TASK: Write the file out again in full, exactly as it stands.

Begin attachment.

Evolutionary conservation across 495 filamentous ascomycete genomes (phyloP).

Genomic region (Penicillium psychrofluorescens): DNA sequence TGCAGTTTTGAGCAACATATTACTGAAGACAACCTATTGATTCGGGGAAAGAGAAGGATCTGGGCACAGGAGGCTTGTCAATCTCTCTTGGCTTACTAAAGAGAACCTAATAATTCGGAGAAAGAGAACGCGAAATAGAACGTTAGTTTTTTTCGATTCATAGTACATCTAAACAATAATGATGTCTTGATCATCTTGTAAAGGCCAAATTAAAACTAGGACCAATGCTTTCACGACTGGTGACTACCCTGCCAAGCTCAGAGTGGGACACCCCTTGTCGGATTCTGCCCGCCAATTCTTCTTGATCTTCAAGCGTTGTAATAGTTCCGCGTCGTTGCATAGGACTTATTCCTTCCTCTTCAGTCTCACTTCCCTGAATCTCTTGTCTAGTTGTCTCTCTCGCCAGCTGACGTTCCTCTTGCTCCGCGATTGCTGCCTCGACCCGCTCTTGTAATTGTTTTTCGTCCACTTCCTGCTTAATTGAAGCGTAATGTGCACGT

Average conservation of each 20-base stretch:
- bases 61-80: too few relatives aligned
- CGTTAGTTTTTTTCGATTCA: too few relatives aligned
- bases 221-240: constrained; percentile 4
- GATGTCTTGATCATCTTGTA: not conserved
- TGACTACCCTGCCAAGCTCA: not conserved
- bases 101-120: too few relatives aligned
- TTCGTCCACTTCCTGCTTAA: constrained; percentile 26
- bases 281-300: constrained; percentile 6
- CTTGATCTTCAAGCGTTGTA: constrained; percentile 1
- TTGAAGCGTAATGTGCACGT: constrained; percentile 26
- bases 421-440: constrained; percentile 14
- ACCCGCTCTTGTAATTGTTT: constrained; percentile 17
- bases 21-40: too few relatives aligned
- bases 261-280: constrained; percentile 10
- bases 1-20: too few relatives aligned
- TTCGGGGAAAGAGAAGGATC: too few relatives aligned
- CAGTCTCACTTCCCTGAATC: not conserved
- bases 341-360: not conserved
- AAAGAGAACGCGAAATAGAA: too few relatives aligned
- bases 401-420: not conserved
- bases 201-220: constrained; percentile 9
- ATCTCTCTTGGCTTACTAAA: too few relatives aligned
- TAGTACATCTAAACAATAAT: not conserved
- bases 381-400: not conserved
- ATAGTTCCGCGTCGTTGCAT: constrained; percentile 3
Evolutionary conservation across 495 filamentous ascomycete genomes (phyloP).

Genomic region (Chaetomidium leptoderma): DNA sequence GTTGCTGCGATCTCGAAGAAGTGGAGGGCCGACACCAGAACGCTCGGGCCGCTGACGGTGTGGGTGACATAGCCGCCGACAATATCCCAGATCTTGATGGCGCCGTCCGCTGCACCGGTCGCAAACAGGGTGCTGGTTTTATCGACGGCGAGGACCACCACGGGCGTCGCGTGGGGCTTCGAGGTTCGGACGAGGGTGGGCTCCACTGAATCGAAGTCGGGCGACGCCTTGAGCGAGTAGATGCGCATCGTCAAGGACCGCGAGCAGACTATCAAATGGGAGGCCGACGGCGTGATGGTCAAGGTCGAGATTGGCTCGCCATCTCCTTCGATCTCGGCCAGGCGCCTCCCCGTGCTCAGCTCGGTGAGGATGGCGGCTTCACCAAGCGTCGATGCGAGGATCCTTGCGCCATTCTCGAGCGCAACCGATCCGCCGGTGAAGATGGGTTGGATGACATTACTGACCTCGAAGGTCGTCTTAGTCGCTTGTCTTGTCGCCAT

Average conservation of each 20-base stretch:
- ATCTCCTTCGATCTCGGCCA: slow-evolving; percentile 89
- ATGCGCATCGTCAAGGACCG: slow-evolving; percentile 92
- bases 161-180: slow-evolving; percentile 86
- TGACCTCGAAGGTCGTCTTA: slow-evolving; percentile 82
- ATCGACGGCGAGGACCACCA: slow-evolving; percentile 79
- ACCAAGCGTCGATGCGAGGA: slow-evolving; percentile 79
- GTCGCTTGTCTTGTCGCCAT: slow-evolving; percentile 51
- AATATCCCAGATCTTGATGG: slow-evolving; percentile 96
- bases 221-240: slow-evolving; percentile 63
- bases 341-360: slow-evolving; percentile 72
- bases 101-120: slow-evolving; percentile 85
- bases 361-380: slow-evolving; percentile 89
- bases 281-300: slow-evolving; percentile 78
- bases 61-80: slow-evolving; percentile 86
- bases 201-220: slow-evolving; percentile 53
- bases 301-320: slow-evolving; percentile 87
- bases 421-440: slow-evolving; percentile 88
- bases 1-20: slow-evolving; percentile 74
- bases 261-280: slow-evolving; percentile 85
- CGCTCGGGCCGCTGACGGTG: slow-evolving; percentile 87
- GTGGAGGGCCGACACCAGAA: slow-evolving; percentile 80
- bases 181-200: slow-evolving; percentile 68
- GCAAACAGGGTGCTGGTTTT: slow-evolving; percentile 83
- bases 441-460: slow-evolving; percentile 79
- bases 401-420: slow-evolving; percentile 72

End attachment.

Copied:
Evolutionary conservation across 495 filamentous ascomycete genomes (phyloP).

Genomic region (Penicillium psychrofluorescens): DNA sequence TGCAGTTTTGAGCAACATATTACTGAAGACAACCTATTGATTCGGGGAAAGAGAAGGATCTGGGCACAGGAGGCTTGTCAATCTCTCTTGGCTTACTAAAGAGAACCTAATAATTCGGAGAAAGAGAACGCGAAATAGAACGTTAGTTTTTTTCGATTCATAGTACATCTAAACAATAATGATGTCTTGATCATCTTGTAAAGGCCAAATTAAAACTAGGACCAATGCTTTCACGACTGGTGACTACCCTGCCAAGCTCAGAGTGGGACACCCCTTGTCGGATTCTGCCCGCCAATTCTTCTTGATCTTCAAGCGTTGTAATAGTTCCGCGTCGTTGCATAGGACTTATTCCTTCCTCTTCAGTCTCACTTCCCTGAATCTCTTGTCTAGTTGTCTCTCTCGCCAGCTGACGTTCCTCTTGCTCCGCGATTGCTGCCTCGACCCGCTCTTGTAATTGTTTTTCGTCCACTTCCTGCTTAATTGAAGCGTAATGTGCACGT

Average conservation of each 20-base stretch:
- bases 61-80: too few relatives aligned
- CGTTAGTTTTTTTCGATTCA: too few relatives aligned
- bases 221-240: constrained; percentile 4
- GATGTCTTGATCATCTTGTA: not conserved
- TGACTACCCTGCCAAGCTCA: not conserved
- bases 101-120: too few relatives aligned
- TTCGTCCACTTCCTGCTTAA: constrained; percentile 26
- bases 281-300: constrained; percentile 6
- CTTGATCTTCAAGCGTTGTA: constrained; percentile 1
- TTGAAGCGTAATGTGCACGT: constrained; percentile 26
- bases 421-440: constrained; percentile 14
- ACCCGCTCTTGTAATTGTTT: constrained; percentile 17
- bases 21-40: too few relatives aligned
- bases 261-280: constrained; percentile 10
- bases 1-20: too few relatives aligned
- TTCGGGGAAAGAGAAGGATC: too few relatives aligned
- CAGTCTCACTTCCCTGAATC: not conserved
- bases 341-360: not conserved
- AAAGAGAACGCGAAATAGAA: too few relatives aligned
- bases 401-420: not conserved
- bases 201-220: constrained; percentile 9
- ATCTCTCTTGGCTTACTAAA: too few relatives aligned
- TAGTACATCTAAACAATAAT: not conserved
- bases 381-400: not conserved
- ATAGTTCCGCGTCGTTGCAT: constrained; percentile 3
Evolutionary conservation across 495 filamentous ascomycete genomes (phyloP).

Genomic region (Chaetomidium leptoderma): DNA sequence GTTGCTGCGATCTCGAAGAAGTGGAGGGCCGACACCAGAACGCTCGGGCCGCTGACGGTGTGGGTGACATAGCCGCCGACAATATCCCAGATCTTGATGGCGCCGTCCGCTGCACCGGTCGCAAACAGGGTGCTGGTTTTATCGACGGCGAGGACCACCACGGGCGTCGCGTGGGGCTTCGAGGTTCGGACGAGGGTGGGCTCCACTGAATCGAAGTCGGGCGACGCCTTGAGCGAGTAGATGCGCATCGTCAAGGACCGCGAGCAGACTATCAAATGGGAGGCCGACGGCGTGATGGTCAAGGTCGAGATTGGCTCGCCATCTCCTTCGATCTCGGCCAGGCGCCTCCCCGTGCTCAGCTCGGTGAGGATGGCGGCTTCACCAAGCGTCGATGCGAGGATCCTTGCGCCATTCTCGAGCGCAACCGATCCGCCGGTGAAGATGGGTTGGATGACATTACTGACCTCGAAGGTCGTCTTAGTCGCTTGTCTTGTCGCCAT

Average conservation of each 20-base stretch:
- ATCTCCTTCGATCTCGGCCA: slow-evolving; percentile 89
- ATGCGCATCGTCAAGGACCG: slow-evolving; percentile 92
- bases 161-180: slow-evolving; percentile 86
- TGACCTCGAAGGTCGTCTTA: slow-evolving; percentile 82
- ATCGACGGCGAGGACCACCA: slow-evolving; percentile 79
- ACCAAGCGTCGATGCGAGGA: slow-evolving; percentile 79
- GTCGCTTGTCTTGTCGCCAT: slow-evolving; percentile 51
- AATATCCCAGATCTTGATGG: slow-evolving; percentile 96
- bases 221-240: slow-evolving; percentile 63
- bases 341-360: slow-evolving; percentile 72
- bases 101-120: slow-evolving; percentile 85
- bases 361-380: slow-evolving; percentile 89
- bases 281-300: slow-evolving; percentile 78
- bases 61-80: slow-evolving; percentile 86
- bases 201-220: slow-evolving; percentile 53
- bases 301-320: slow-evolving; percentile 87
- bases 421-440: slow-evolving; percentile 88
- bases 1-20: slow-evolving; percentile 74
- bases 261-280: slow-evolving; percentile 85
- CGCTCGGGCCGCTGACGGTG: slow-evolving; percentile 87
- GTGGAGGGCCGACACCAGAA: slow-evolving; percentile 80
- bases 181-200: slow-evolving; percentile 68
- GCAAACAGGGTGCTGGTTTT: slow-evolving; percentile 83
- bases 441-460: slow-evolving; percentile 79
- bases 401-420: slow-evolving; percentile 72